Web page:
A new ruling on easements is a blessing and a curse for the timeshare industry

Broome Park country house, Kent

A Supreme Court judgment questions whether a timeshare property can grant an easement on a neighbouring property.

When the timeshare owners of Regency Villas in Barham, Kent, were asked to start paying for the use of neighbouring Broome Park’s sporting facilities, which they had been using for free, they took the case to court. The defendant, Diamond Resorts, the freehold owner of Broome Park at the time, contended that the grant permitting the timeshare owner the right to use the sporting equipment was not a right to the free use of that sporting equipment.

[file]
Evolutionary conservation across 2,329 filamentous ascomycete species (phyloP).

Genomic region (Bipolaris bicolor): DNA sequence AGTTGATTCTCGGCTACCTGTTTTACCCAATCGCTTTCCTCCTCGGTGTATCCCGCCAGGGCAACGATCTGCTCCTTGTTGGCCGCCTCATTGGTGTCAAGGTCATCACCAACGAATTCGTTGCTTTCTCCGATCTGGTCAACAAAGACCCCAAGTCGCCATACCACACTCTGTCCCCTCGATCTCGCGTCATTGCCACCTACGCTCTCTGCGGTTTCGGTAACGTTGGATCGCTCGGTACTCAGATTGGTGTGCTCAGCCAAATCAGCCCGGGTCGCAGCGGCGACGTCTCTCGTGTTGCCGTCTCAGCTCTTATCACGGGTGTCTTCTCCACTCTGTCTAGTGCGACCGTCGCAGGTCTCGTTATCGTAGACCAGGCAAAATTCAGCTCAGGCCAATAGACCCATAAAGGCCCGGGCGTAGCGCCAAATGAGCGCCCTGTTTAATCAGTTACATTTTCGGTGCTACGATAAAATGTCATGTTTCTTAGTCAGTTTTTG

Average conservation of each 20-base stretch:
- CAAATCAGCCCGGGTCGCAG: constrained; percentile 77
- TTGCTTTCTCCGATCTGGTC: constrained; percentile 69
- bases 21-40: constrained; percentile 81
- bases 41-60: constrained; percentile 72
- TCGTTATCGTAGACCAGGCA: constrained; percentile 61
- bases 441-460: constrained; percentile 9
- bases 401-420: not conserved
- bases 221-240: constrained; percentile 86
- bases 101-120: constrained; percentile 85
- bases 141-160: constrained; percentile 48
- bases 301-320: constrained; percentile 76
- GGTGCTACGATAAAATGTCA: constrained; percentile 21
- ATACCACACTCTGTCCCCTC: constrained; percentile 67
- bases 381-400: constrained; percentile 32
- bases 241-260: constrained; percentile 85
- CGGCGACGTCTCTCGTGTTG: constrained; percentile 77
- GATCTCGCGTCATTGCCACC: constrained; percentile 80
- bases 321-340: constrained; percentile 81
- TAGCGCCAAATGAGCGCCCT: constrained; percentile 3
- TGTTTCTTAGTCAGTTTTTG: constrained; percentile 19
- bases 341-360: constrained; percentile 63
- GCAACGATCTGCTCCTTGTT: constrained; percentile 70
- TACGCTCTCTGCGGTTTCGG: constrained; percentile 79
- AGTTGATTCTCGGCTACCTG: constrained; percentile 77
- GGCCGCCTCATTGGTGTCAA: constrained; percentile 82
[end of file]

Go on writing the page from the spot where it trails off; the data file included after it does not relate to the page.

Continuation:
Its case is based on the Roman legal doctrine that a right to wander for enjoyment is not a right to use land for free and is not a right that can be passed on. The Supreme Court ruled against Diamond Resorts by giving a 21st-century spin on this ancient legal principle, in a landmark decision that affects leisure facilities, hotels and potentially even mixed-use schemes.

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